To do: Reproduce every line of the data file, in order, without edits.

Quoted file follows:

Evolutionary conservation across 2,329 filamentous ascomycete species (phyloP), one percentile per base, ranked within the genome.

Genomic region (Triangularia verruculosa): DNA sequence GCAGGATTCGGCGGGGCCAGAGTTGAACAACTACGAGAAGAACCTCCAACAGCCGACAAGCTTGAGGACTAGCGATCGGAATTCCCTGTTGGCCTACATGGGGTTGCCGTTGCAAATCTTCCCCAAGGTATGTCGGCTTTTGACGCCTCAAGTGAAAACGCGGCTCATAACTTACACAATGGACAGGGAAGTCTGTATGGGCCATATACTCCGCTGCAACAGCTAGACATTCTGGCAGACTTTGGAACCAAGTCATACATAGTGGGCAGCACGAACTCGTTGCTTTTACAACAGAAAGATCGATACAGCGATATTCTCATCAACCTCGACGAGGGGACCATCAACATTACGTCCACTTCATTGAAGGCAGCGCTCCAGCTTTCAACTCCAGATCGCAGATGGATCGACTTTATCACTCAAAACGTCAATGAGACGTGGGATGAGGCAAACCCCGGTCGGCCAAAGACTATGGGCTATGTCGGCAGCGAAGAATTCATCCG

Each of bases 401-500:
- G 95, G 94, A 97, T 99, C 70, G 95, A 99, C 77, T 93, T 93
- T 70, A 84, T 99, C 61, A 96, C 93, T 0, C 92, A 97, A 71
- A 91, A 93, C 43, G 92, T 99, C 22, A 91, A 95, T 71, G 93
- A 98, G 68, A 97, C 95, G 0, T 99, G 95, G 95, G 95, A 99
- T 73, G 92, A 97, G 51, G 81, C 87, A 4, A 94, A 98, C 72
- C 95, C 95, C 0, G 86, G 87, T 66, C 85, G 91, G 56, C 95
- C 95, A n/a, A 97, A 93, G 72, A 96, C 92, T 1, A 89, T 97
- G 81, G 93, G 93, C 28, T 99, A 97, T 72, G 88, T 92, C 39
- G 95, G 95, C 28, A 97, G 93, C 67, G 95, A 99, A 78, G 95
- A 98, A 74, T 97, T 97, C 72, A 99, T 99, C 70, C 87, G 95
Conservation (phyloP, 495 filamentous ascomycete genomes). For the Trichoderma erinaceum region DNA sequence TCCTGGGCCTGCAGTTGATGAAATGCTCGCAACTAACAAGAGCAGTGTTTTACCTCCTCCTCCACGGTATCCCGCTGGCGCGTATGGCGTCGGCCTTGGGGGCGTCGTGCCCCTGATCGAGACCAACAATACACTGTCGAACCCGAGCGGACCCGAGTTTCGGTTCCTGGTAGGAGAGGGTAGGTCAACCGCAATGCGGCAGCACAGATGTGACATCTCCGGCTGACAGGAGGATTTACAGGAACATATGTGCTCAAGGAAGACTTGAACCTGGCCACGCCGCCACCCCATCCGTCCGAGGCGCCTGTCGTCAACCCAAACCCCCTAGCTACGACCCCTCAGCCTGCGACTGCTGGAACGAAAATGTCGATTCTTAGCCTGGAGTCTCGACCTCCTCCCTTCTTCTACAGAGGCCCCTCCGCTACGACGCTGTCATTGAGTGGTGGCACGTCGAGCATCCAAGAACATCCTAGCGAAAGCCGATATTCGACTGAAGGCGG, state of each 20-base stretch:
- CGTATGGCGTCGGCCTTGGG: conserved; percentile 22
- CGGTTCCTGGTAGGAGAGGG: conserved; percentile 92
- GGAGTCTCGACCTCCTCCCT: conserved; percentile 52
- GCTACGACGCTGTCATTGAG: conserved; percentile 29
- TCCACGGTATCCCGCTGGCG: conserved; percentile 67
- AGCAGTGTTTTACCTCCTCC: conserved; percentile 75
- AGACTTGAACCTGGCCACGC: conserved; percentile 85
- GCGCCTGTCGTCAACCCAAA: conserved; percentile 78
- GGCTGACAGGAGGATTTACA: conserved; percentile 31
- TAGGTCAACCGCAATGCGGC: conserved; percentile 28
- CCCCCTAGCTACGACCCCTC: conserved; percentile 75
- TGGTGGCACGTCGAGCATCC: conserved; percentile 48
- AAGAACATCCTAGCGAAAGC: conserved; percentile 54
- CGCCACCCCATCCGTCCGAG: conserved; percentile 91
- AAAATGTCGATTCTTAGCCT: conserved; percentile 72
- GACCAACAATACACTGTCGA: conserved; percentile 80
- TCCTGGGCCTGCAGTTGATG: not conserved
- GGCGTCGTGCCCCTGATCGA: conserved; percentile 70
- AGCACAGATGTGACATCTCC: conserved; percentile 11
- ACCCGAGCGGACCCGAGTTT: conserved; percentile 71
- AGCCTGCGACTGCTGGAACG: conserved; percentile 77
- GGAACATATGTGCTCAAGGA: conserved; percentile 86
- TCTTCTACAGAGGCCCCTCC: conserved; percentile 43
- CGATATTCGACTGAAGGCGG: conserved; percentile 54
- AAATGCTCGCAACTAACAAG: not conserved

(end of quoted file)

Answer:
Evolutionary conservation across 2,329 filamentous ascomycete species (phyloP), one percentile per base, ranked within the genome.

Genomic region (Triangularia verruculosa): DNA sequence GCAGGATTCGGCGGGGCCAGAGTTGAACAACTACGAGAAGAACCTCCAACAGCCGACAAGCTTGAGGACTAGCGATCGGAATTCCCTGTTGGCCTACATGGGGTTGCCGTTGCAAATCTTCCCCAAGGTATGTCGGCTTTTGACGCCTCAAGTGAAAACGCGGCTCATAACTTACACAATGGACAGGGAAGTCTGTATGGGCCATATACTCCGCTGCAACAGCTAGACATTCTGGCAGACTTTGGAACCAAGTCATACATAGTGGGCAGCACGAACTCGTTGCTTTTACAACAGAAAGATCGATACAGCGATATTCTCATCAACCTCGACGAGGGGACCATCAACATTACGTCCACTTCATTGAAGGCAGCGCTCCAGCTTTCAACTCCAGATCGCAGATGGATCGACTTTATCACTCAAAACGTCAATGAGACGTGGGATGAGGCAAACCCCGGTCGGCCAAAGACTATGGGCTATGTCGGCAGCGAAGAATTCATCCG

Each of bases 401-500:
- G 95, G 94, A 97, T 99, C 70, G 95, A 99, C 77, T 93, T 93
- T 70, A 84, T 99, C 61, A 96, C 93, T 0, C 92, A 97, A 71
- A 91, A 93, C 43, G 92, T 99, C 22, A 91, A 95, T 71, G 93
- A 98, G 68, A 97, C 95, G 0, T 99, G 95, G 95, G 95, A 99
- T 73, G 92, A 97, G 51, G 81, C 87, A 4, A 94, A 98, C 72
- C 95, C 95, C 0, G 86, G 87, T 66, C 85, G 91, G 56, C 95
- C 95, A n/a, A 97, A 93, G 72, A 96, C 92, T 1, A 89, T 97
- G 81, G 93, G 93, C 28, T 99, A 97, T 72, G 88, T 92, C 39
- G 95, G 95, C 28, A 97, G 93, C 67, G 95, A 99, A 78, G 95
- A 98, A 74, T 97, T 97, C 72, A 99, T 99, C 70, C 87, G 95
Conservation (phyloP, 495 filamentous ascomycete genomes). For the Trichoderma erinaceum region DNA sequence TCCTGGGCCTGCAGTTGATGAAATGCTCGCAACTAACAAGAGCAGTGTTTTACCTCCTCCTCCACGGTATCCCGCTGGCGCGTATGGCGTCGGCCTTGGGGGCGTCGTGCCCCTGATCGAGACCAACAATACACTGTCGAACCCGAGCGGACCCGAGTTTCGGTTCCTGGTAGGAGAGGGTAGGTCAACCGCAATGCGGCAGCACAGATGTGACATCTCCGGCTGACAGGAGGATTTACAGGAACATATGTGCTCAAGGAAGACTTGAACCTGGCCACGCCGCCACCCCATCCGTCCGAGGCGCCTGTCGTCAACCCAAACCCCCTAGCTACGACCCCTCAGCCTGCGACTGCTGGAACGAAAATGTCGATTCTTAGCCTGGAGTCTCGACCTCCTCCCTTCTTCTACAGAGGCCCCTCCGCTACGACGCTGTCATTGAGTGGTGGCACGTCGAGCATCCAAGAACATCCTAGCGAAAGCCGATATTCGACTGAAGGCGG, state of each 20-base stretch:
- CGTATGGCGTCGGCCTTGGG: conserved; percentile 22
- CGGTTCCTGGTAGGAGAGGG: conserved; percentile 92
- GGAGTCTCGACCTCCTCCCT: conserved; percentile 52
- GCTACGACGCTGTCATTGAG: conserved; percentile 29
- TCCACGGTATCCCGCTGGCG: conserved; percentile 67
- AGCAGTGTTTTACCTCCTCC: conserved; percentile 75
- AGACTTGAACCTGGCCACGC: conserved; percentile 85
- GCGCCTGTCGTCAACCCAAA: conserved; percentile 78
- GGCTGACAGGAGGATTTACA: conserved; percentile 31
- TAGGTCAACCGCAATGCGGC: conserved; percentile 28
- CCCCCTAGCTACGACCCCTC: conserved; percentile 75
- TGGTGGCACGTCGAGCATCC: conserved; percentile 48
- AAGAACATCCTAGCGAAAGC: conserved; percentile 54
- CGCCACCCCATCCGTCCGAG: conserved; percentile 91
- AAAATGTCGATTCTTAGCCT: conserved; percentile 72
- GACCAACAATACACTGTCGA: conserved; percentile 80
- TCCTGGGCCTGCAGTTGATG: not conserved
- GGCGTCGTGCCCCTGATCGA: conserved; percentile 70
- AGCACAGATGTGACATCTCC: conserved; percentile 11
- ACCCGAGCGGACCCGAGTTT: conserved; percentile 71
- AGCCTGCGACTGCTGGAACG: conserved; percentile 77
- GGAACATATGTGCTCAAGGA: conserved; percentile 86
- TCTTCTACAGAGGCCCCTCC: conserved; percentile 43
- CGATATTCGACTGAAGGCGG: conserved; percentile 54
- AAATGCTCGCAACTAACAAG: not conserved